William Cowper Prime

From Wikipedia, the free encyclopedia
Jump to navigation Jump to search
William Cowper Prime
Cambridge, New York
Died1905 (aged 79–80)
New York City
OccupationJournalist, art historian, numismatist, attorney, travel writer
EducationPrinceton University (1843)
Notable worksTent Life in the Holy Land
SpouseMary Trumbull

William Cowper Prime (1825–1905) was an American journalist, art historian, numismatist, attorney, and travel writer.

Early life[edit]

William Prime was the younger brother of S. I. Prime and E. D. G. Prime, born at Cambridge, New York. He graduated Princeton in 1843 and delivered a poem at commencement. He was admitted to the New York Bar in 1846 and began to practice law in New York City. In 1851 he married Mary Trumbull of Stonington, Connecticut (Dictionary of Art Historians).


During 1855 and 1856, Prime traveled in Europe, North Africa, and the Holy Land with his wife Mary, her brother James and his wife Sarah. He published Boat Life in Egypt and Nubia and Tent Life in the Holy Land based on his experiences there, which include his accounts of the Church of the Holy Sepulchre, the Dead Sea, and the port of Jaffa, among others. During their trip up the Nile river, his wife kept an extensive, detailed diary that was discovered, then published, in 1998 by Charles Derowitch, entitled "Nile Journeys". In The Innocents Abroad, Mark Twain parodies Tent Life in the Holy Land as "Grime's" Nomadic Life in Palestine, taking aim at Prime's overly sentimental prose and his violent encounters with the local inhabitants. Twain makes the contemporary popularity of Tent Life evident in his parody: "Some of us will be shot before we finish this pilgrimage. The pilgrims read ‘Nomadic Life’ and keep themselves in a constant state of Quixotic heroism." Twain speculates that if a homicide did occur, Grimes should be prosecuted as an "accessory before the fact."[1]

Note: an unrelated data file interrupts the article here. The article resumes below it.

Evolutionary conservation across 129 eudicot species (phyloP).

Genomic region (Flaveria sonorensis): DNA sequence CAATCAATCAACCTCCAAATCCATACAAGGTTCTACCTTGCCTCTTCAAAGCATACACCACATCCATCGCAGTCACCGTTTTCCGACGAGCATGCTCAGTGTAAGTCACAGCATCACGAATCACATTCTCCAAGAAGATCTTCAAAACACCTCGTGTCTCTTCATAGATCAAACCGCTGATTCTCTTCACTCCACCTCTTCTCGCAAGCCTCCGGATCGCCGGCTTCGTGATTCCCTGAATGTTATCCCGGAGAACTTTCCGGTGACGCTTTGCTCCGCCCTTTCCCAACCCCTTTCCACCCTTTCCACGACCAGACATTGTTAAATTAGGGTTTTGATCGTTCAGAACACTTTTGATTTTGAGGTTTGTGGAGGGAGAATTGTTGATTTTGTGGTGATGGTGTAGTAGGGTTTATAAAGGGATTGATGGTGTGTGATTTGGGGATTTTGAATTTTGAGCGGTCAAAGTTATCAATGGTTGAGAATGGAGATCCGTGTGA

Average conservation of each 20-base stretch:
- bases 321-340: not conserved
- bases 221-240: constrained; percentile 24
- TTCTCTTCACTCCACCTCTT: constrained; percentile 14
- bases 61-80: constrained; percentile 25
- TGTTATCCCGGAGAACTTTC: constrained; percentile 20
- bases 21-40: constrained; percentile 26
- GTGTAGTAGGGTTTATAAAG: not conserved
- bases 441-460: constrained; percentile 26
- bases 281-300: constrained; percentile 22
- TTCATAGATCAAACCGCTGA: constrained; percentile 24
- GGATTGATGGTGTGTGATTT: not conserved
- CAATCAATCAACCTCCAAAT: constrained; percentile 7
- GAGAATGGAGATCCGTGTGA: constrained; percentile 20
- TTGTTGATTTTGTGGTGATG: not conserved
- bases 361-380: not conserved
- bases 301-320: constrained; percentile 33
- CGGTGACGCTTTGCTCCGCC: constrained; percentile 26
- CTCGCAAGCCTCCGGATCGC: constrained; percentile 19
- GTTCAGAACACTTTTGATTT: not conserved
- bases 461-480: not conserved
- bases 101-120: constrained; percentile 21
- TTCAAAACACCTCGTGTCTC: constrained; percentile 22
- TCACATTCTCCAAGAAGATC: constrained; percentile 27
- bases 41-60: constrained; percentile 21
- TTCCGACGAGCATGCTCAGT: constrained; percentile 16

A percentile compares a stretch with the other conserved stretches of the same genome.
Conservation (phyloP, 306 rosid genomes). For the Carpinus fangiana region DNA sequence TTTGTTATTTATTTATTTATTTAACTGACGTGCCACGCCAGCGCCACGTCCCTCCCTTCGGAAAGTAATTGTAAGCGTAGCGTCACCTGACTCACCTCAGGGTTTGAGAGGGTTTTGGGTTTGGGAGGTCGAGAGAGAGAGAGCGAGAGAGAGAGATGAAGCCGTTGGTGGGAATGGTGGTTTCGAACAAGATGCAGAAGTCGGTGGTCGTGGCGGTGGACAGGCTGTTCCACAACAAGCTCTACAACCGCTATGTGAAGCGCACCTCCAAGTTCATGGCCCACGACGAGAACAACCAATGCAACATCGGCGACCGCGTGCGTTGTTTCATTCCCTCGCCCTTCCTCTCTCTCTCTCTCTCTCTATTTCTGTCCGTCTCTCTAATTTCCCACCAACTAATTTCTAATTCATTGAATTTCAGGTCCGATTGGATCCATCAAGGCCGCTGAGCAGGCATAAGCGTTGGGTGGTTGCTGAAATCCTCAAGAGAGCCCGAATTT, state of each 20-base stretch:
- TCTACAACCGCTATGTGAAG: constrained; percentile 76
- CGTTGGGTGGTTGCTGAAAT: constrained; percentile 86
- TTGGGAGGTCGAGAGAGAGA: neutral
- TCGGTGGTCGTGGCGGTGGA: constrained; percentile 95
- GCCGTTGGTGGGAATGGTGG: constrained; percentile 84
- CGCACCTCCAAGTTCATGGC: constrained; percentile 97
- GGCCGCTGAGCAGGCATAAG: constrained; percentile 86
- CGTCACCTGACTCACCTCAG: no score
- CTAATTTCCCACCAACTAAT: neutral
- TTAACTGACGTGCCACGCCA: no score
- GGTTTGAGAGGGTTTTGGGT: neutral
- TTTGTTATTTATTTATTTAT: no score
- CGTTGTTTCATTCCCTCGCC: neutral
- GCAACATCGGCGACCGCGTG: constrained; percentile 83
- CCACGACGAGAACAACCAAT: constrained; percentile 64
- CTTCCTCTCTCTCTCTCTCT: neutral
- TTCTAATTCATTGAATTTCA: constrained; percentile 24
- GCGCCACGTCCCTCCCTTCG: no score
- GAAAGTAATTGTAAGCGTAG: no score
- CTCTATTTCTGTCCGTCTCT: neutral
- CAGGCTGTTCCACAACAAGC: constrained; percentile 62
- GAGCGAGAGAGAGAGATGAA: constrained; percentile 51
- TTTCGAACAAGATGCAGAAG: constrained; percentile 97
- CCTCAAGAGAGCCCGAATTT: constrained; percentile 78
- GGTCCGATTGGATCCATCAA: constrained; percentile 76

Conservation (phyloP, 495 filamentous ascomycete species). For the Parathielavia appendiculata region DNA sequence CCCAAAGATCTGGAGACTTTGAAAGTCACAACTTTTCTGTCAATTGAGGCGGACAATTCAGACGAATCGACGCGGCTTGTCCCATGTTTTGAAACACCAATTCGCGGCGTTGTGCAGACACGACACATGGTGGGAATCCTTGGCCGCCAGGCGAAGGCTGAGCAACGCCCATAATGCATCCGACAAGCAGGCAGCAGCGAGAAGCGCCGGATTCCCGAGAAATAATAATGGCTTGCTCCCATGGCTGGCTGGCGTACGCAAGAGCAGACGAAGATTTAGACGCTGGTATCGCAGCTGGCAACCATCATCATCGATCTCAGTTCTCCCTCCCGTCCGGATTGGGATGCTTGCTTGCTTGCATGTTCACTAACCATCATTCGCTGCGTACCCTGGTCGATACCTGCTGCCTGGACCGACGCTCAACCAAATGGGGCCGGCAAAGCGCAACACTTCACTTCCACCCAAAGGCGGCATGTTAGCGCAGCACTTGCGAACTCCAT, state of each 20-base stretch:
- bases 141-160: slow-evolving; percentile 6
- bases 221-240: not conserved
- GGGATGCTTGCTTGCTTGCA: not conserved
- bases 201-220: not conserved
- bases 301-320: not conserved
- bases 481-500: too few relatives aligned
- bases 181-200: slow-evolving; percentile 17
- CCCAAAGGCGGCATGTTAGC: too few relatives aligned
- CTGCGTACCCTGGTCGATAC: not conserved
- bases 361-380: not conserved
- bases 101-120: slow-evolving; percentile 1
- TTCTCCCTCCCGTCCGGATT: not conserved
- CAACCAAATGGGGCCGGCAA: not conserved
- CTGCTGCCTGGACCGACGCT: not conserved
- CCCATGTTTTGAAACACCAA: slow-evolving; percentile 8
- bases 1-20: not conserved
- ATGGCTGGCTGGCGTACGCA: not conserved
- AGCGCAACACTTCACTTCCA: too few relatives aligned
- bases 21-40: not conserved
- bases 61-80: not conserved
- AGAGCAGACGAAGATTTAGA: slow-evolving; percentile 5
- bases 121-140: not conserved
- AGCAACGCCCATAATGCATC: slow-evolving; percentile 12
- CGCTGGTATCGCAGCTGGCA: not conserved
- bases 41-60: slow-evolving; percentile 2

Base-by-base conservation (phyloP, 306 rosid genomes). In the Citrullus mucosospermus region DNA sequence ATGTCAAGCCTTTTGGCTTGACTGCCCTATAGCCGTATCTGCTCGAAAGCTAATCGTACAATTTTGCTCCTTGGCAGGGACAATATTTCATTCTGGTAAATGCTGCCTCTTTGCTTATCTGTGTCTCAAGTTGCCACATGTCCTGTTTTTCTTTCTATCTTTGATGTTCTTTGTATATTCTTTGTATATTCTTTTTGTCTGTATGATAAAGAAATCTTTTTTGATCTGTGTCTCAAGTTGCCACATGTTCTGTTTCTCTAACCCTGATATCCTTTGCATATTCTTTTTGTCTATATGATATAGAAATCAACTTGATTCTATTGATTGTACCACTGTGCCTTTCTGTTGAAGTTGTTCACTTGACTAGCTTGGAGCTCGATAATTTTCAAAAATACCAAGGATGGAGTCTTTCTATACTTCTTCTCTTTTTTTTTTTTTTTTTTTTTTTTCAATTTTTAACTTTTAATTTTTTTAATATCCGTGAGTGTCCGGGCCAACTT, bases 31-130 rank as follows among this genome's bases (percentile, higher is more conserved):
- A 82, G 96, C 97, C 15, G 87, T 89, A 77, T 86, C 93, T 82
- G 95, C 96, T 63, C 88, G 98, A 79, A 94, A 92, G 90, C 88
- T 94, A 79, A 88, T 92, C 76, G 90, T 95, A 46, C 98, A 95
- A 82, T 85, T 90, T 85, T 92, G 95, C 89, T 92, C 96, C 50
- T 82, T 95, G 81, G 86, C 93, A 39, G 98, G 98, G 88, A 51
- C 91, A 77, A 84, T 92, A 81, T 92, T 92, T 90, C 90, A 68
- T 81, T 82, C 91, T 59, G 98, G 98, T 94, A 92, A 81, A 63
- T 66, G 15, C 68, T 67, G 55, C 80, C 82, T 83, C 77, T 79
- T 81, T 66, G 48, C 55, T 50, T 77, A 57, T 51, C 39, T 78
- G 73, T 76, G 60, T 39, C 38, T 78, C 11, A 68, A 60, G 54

Prime continued practicing law until 1861, when he became part owner and editor-in-chief of the New York Journal of Commerce. In 1869 he gave up his editorial work and revisited Egypt and the Holy Land. It was at his insistence that Princeton established a department of art history, to which he donated his extensive collection of ceramic art. In 1884, the Trustees of the College elected Prime as the department's first chair. His interest in art matters brought him into close connection with the Metropolitan Museum of Art in New York, of which he was elected first vice-president in 1874.

Based on information obtained from a surveyors map of 1898, WC Prime co-owned (with William Frederick Bridge) roughly 650 acres of pristine alpine land encompassing 12.2 acre Lonesome Lake in the Franconia Range of the White Mountains. The two men developed the land with remote hunting cabins that were primarily used in summer; Prime was a keen fisherman. Ice was harvested from the lake by local workers to be stored in the ice shed for use over the summer months. The property was co-owned by the two men from the mid 1800s to 1898 when the property was sold to the Profile & Flume Hotel company.[2][better source needed]

Prime died at his home in New York City in 1905.[3]


His published writings include:

  • The Owl-Creek Letters and Other Correspondences (1848)
  • The Old House by the River (1853)
  • Later Years (1854)
  • Boat Life in Egypt and Nubia (1857)
  • Tent Life in the Holy Land (1857)
  • Coins, Medals, and Seals, Ancient and Modern (1861)
  • O Mother dear, Jerusalem: The Old Hymn, its Origin and Genealogy (1865)
  • I Go A Fishing (1873)
  • Holy Cross: A History of the Invention, Preservation, and Disappearance of the Wood Known as the True Cross (1877)
  • Pottery and Porcelain of all Times and Nations (1878)
  • Along New England Roads (1892)
  • Among the Northern Hills (1893)

Prime provided an introduction to the English-language version of Théophile Gautier's Romance of the Mummy (1863). In 1886, as literary executor of General George B. McClellan, Prime edited "McClellan's Own Story", which included a biographical sketch written by Prime.[4]


  1. ^ The Innocents Abroad, 540.
  2. ^ Profile House
  3. ^ American Art Annual, Volume 5. MacMillan Company. 1905. p. 122.
  4. ^ Biographical notes and publication information taken from Notes Genealogical, Biographical, and Bibliographical of the Prime Family by Edward D. G. Prime, self-published, 1888. 101-6.

External links[edit]